Hello, and welcome to the newsletter.
This week we have 9 stories, including Google’s new AI ad unit, the first ever falls in smartphone sales, and some good, and some bad news for Snapchat.
Google is using AI to help publishers optimise the ads on their pages
Google has introduced a new ad unit for publishers to put on their sites, which uses AI to try to determine the best ads for the page, and even how many ads should be on the page. I’ve always assumed that Google must be using DeepMind to try to make advertising smarter, and so it seems, but this new product works from the publisher side, rather than for advertisers. Tests have shown that publishers will make more using this unit - let’s wait to see whether AI will also bring about better returns for clients.
Smartphone sales are fell for the first time ever
Gartner says that smartphone sales were 5% lower in Q4 2017 than in 2016. This is driven by two factors - fewer people upgrading from feature phones to smartphones, and the quality of smartphones rising so that they last longer. Apple now say that they expect people to use their phones for three years; in the early days this would have been two years or less.
In fact Apple is seeing a similar pattern, as noted in this very detailed post here by the Above Avalon blog
In-App transactions are booming
New data from Criteo says that people are spending much more using apps. For example, conversion rates for people shopping using an app are 21%, vs 6% for the mobile web. It shows that convenience pays - installed apps have your payment details saved, and are much easier to use.
Nike became the first brand to sell on Snapchat
Nike sold some early release sneakers on Snapchat to people who had attended a party and been able to grab a special snap code; the shoes sold out in 23 minutes. With the use of a code to scan, and direct sales, what this really reminds me of is what WeChat does in China. Surely this must be part of the influence that Tencent, WeChat’s owner, is having as part of its ownership of Snap?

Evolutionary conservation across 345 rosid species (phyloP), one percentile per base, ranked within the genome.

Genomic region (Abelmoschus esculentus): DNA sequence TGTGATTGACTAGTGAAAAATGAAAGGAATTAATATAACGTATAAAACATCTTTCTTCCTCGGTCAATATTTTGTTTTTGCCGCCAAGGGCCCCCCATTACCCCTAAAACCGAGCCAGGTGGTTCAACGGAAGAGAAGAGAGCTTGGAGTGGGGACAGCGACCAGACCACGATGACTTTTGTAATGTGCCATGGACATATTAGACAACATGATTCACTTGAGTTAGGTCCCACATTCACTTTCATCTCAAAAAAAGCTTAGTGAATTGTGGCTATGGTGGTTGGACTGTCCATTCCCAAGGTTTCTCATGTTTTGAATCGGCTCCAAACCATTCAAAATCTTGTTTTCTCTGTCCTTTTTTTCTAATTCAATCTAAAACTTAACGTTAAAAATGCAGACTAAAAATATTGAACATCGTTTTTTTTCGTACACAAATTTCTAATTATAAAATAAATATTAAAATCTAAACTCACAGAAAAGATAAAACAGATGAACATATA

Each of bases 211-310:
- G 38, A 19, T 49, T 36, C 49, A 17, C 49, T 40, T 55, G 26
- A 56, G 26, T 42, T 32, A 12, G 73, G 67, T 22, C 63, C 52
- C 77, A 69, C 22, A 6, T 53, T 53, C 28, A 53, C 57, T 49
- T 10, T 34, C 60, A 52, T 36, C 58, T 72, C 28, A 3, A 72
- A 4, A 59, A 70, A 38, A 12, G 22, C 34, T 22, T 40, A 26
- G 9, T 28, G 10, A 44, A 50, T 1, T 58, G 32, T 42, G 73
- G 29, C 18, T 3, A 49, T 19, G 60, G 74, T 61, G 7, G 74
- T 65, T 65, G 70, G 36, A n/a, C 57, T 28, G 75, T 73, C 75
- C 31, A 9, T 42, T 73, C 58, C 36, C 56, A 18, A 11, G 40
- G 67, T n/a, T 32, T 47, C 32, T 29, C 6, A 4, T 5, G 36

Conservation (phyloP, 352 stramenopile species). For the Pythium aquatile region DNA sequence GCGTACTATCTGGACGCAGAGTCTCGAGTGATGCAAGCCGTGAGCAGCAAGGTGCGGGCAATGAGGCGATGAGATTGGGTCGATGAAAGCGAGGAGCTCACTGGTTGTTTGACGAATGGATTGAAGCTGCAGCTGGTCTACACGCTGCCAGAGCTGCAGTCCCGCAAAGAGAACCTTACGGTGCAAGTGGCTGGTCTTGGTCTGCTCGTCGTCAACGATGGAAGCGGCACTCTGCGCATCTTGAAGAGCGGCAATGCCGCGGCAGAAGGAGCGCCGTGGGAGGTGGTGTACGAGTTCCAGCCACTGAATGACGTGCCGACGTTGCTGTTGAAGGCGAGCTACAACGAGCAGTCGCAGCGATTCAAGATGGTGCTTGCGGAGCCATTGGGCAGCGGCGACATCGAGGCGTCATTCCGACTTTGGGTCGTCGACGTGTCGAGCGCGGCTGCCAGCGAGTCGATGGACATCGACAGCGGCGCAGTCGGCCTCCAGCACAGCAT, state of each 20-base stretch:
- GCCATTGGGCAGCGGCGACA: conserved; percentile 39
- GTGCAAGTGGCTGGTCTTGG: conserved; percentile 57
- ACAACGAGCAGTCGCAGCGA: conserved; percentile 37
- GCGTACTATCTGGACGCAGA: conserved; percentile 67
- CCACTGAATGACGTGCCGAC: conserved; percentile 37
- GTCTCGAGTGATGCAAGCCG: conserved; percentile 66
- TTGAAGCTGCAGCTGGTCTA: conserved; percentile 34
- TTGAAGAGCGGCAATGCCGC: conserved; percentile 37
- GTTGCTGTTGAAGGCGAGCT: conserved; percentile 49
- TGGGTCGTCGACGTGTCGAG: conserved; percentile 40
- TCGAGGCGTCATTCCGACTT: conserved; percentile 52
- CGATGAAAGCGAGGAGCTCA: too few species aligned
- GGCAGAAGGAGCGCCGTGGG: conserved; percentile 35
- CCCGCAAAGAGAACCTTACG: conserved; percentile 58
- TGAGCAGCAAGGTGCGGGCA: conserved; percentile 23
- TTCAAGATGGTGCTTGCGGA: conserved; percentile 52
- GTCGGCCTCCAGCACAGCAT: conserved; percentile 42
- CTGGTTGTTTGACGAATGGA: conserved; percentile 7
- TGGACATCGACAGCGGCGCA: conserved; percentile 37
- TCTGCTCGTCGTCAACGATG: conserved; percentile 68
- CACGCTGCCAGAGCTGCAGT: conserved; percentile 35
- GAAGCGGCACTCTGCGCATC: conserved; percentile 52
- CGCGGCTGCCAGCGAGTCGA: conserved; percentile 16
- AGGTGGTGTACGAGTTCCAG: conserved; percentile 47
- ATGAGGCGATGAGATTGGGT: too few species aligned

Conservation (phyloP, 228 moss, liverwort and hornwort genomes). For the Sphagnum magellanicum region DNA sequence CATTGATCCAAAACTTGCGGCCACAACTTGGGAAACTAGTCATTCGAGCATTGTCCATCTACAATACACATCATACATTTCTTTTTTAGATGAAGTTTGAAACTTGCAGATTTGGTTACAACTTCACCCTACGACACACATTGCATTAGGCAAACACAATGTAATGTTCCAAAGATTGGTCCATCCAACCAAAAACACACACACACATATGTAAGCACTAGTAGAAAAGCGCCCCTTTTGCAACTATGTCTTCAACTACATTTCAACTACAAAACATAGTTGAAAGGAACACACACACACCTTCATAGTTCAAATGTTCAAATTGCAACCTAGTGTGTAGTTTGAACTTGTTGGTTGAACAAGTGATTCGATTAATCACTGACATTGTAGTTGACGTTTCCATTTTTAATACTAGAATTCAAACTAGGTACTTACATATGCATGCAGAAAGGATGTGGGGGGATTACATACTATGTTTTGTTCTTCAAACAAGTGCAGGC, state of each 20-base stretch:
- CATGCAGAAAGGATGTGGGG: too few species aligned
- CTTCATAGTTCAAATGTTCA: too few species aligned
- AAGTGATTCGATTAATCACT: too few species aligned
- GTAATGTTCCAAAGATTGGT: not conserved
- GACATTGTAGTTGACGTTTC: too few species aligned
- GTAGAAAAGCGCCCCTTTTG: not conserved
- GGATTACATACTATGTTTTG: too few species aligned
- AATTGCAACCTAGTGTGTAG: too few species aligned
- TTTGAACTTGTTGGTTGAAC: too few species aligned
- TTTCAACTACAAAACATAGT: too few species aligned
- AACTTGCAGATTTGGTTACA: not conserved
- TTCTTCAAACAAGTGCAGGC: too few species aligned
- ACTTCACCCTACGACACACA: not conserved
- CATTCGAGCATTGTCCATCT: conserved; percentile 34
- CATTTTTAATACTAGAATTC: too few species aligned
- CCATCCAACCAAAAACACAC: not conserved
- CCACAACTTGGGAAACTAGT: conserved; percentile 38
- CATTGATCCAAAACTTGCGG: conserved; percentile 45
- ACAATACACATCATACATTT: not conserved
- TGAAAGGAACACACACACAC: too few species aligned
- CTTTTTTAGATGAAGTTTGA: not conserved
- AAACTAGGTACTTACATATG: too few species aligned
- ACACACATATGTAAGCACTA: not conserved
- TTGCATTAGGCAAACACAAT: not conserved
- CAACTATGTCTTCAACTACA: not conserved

Snap’s redesign is upsetting some loyal users
Not such good news for Snap. Yesterday Kylie Jenner tweeted that she hadn’t used it recently, and the resultant publicity led to an 8% drop in its share price. It’s not just Kylie. 1.2m people have signed a petition asking Snap to reverse recent design changes (also possibly influenced by input from WeChat). Snap has a last quarter, but could alienating some of its biggest fans bring new problems? Or does Snap see a different picture from its data?
Thanks to Howard Titley and Michael Everard for the link!
Oreo’s new AR scavenger hunt
Oreo has developed a new AR app in conjunction with Google, as part of the partnership that led to the latest version of Android being named after the cookie. People can use the app to find virtual cookies by solving clues and scanning common objects - for example if you work out that "What puts hands on your wrist?" means you need to point your camera at a wristwatch, to reveal an Oreo cookie that's only visible on the screen. Players earn points, and points can mean prizes, including trips to Google’s HQ in California.
Musical.ly gets lots of engagement with Olympics content
A strange Olympic tie-up. Musical.ly has been creating special content in partnership with NBC Olympics, including influencers posting behind the scenes footage, and regular challenges for users to try. The first weekend generated over 10m engagements - a sign that even a niche, focussed community, is willing to get excited about big global events like sports tournaments.
Fast Company’s Top 50 Innovative Companies
A intriguing list for 2018. I’d assumed that I’d be able to predict most of them, and yes, Apple, Netflix and Amazon are in the top 10, but I hadn’t expected to see Washington Post, Patagonia, and the NBA in there to. The full 50 features lots of less well-known companies like DJI (drones), Everlane (clothing) and DuoLingo (language learning). A very good read!
& finally - the unlikely power of cult TV
McDonalds has re-introduced its Szechuan sauce thanks to a mention in Rick & Morty